On the other side of The Donald was his purported Republican establishment candidate, Jeb Bush, the former Florida governor who took a lot of shots defending his brother’s war record. Unlike W, this Bush doesn’t have the same folksy style, nor does he mince words or mangle the English language, except when explaining why he’s fluent in Spanish and why his wife’s being from Mexico doesn’t disqualify her as a patriotic American.

And that brings us to one of the more ominous themes of the evening. Of all the Republicans running for president in 2016, only Jeb Bush seemed willing to rationally criticize Trump’s outrageous claim that he would round up 14 million “illegal” immigrants and deport them. Bush actually raised the specter of families and communities being ripped apart, evoking, without saying it directly, the scenes of our country’s shame from World War II when tens of thousands of loyal Japanese Americans were put in camps where the guards pointed the guns at them. And those folks were citizens.

How would treating undocumented workers harshly not put us on a slippery slope to becoming just like the enemies we defeated in the Great War? We might as well melt down the Statue of Liberty and sell it for scrap metal. Nevertheless, the candidates apparently like the idea of building a wall around the United States as tall as possible. Wonder who will get that juicy government contract?

One highlight, such as it was, came when the two business moguls, Trump and Carly Fiorina, dressed in blue not Republican red, clashed over their business prowess. The former CEO of Hewlett-Packard brought up Trump’s bankruptcies, adding them up on camera: “not once, not twice, not three times but a record four times.” The Donald’s face grew crimson with suppressed rage. He had already had to defuse the recent attack he’d made on Fiorina’s appearance in a Rolling Stone interview, when he said, “Look at that face!”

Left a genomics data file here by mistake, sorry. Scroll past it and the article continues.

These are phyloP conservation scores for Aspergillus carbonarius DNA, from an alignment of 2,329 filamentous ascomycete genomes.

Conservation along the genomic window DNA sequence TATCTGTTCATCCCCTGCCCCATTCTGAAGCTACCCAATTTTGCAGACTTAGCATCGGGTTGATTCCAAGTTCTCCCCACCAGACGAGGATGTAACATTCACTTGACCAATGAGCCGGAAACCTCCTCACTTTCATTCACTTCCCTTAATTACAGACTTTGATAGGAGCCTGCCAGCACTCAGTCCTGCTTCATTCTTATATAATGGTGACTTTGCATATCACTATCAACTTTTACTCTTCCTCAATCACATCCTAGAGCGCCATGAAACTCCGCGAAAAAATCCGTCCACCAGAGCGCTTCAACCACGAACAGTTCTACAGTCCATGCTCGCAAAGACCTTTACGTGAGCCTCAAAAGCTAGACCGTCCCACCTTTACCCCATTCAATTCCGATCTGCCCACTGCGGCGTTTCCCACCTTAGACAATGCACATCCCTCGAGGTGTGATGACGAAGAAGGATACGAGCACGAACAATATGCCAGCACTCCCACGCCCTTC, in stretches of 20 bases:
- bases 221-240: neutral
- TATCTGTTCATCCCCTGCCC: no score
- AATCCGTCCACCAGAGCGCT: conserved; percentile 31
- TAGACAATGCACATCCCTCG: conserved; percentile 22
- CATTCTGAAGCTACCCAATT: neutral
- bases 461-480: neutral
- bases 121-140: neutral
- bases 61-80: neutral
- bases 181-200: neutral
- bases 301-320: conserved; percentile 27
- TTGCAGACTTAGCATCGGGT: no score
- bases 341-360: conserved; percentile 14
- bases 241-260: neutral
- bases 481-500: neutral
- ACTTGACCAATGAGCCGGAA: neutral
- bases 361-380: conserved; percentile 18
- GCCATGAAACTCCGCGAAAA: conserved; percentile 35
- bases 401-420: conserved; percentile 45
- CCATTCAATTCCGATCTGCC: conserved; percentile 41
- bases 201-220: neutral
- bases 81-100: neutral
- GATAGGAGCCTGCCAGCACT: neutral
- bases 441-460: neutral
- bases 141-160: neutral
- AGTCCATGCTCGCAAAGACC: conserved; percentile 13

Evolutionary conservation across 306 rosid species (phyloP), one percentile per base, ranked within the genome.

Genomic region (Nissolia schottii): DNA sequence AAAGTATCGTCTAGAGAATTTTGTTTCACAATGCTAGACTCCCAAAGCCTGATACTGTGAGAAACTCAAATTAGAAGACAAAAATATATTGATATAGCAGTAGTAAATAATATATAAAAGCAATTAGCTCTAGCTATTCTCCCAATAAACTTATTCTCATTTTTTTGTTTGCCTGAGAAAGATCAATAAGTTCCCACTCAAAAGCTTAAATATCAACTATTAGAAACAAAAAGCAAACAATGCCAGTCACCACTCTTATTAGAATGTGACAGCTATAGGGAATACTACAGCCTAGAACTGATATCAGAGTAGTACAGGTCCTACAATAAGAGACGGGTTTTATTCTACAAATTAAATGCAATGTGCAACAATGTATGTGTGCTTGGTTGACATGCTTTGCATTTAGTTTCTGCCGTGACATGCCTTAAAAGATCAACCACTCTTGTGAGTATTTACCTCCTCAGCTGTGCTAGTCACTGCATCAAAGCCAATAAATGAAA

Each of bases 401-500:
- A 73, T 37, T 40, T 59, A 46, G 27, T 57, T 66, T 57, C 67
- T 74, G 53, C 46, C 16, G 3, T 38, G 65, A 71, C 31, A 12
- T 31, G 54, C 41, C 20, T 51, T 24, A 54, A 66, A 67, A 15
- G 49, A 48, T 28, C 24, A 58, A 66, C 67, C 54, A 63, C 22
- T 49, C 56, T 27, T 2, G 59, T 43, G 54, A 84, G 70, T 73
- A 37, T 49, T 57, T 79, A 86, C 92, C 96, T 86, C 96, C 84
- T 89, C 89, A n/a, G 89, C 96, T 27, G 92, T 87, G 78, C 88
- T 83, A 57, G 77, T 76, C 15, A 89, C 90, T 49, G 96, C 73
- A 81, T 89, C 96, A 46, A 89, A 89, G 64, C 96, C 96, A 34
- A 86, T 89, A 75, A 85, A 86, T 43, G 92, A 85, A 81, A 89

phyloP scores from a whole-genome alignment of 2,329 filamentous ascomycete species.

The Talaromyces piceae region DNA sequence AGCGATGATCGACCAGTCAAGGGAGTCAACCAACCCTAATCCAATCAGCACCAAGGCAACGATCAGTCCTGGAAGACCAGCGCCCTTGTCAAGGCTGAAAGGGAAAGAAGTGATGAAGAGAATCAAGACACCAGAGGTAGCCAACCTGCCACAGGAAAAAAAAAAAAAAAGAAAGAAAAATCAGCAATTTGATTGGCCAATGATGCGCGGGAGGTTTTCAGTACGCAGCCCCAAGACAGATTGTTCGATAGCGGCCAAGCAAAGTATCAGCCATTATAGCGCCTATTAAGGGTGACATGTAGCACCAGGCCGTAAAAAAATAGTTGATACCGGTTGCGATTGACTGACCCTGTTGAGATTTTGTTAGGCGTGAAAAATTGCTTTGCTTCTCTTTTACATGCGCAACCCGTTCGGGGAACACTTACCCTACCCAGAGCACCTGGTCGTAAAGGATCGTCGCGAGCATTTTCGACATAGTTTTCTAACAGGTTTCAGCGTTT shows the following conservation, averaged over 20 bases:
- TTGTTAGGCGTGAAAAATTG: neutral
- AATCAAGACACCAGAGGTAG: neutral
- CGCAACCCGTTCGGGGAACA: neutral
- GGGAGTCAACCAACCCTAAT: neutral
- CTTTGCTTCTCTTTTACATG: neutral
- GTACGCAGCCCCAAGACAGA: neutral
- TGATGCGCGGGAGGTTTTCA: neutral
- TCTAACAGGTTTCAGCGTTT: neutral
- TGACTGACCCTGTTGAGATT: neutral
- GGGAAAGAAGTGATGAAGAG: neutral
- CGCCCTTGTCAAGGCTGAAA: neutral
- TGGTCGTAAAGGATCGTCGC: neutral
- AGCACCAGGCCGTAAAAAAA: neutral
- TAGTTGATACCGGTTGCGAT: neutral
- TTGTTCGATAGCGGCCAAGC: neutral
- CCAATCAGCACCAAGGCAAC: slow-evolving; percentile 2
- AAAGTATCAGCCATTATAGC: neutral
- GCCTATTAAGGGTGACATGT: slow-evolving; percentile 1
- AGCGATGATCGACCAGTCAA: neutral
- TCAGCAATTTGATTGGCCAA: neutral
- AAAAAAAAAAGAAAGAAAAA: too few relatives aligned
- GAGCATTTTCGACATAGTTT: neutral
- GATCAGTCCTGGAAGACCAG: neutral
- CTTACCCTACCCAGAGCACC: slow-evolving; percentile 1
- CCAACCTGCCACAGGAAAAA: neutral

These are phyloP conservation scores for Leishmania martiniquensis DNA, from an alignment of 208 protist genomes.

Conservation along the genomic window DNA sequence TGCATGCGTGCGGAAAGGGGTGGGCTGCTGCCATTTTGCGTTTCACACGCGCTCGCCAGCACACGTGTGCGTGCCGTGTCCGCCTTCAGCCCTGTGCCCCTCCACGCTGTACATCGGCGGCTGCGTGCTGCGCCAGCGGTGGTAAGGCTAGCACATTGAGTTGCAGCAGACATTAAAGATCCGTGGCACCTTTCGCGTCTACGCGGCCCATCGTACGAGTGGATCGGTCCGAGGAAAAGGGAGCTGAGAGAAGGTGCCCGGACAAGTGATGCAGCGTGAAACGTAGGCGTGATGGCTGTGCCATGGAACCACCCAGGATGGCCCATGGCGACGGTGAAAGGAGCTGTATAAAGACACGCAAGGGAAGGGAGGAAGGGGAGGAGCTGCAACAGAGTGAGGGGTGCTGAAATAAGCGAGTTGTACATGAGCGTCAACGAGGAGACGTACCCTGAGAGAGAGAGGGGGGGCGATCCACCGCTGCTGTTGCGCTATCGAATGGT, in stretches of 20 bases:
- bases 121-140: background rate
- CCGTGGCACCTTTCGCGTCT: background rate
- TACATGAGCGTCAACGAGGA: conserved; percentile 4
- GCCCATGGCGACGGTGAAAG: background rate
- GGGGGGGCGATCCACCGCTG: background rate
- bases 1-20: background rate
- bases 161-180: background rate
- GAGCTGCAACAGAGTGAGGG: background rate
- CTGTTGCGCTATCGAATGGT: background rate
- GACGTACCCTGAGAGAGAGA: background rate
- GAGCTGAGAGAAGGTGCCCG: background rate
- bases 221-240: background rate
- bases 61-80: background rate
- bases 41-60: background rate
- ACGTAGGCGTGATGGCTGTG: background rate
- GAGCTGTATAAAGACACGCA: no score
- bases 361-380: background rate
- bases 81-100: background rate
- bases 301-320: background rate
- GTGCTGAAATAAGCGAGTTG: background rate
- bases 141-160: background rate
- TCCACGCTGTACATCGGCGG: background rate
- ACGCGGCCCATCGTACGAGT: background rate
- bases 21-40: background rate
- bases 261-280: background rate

She has turned the personal attack into a compelling fund-raising ad, saying that she’s earned “every line” on her 61-year-old countenance. At this debate he denied that he had ever called her ugly. Last night, he said she had a beautiful face. She retorted, “I think women all over the country heard very clearly what Mr. Trump said.”

Trump, not to be undone, attacked Fiorina’s leadership at Hewlett-Packard, saying it was so bad that’s why she was fired. Indeed, despite laying off tens of thousands of workers, her company was failing fast and she was canned—but not without being given a multi-million-dollar golden parachute. That’s the way they do it at the top. To counter Trump, she claimed that she was very successful, a great executive, in fact, and that the guy who got of rid of her has since recanted.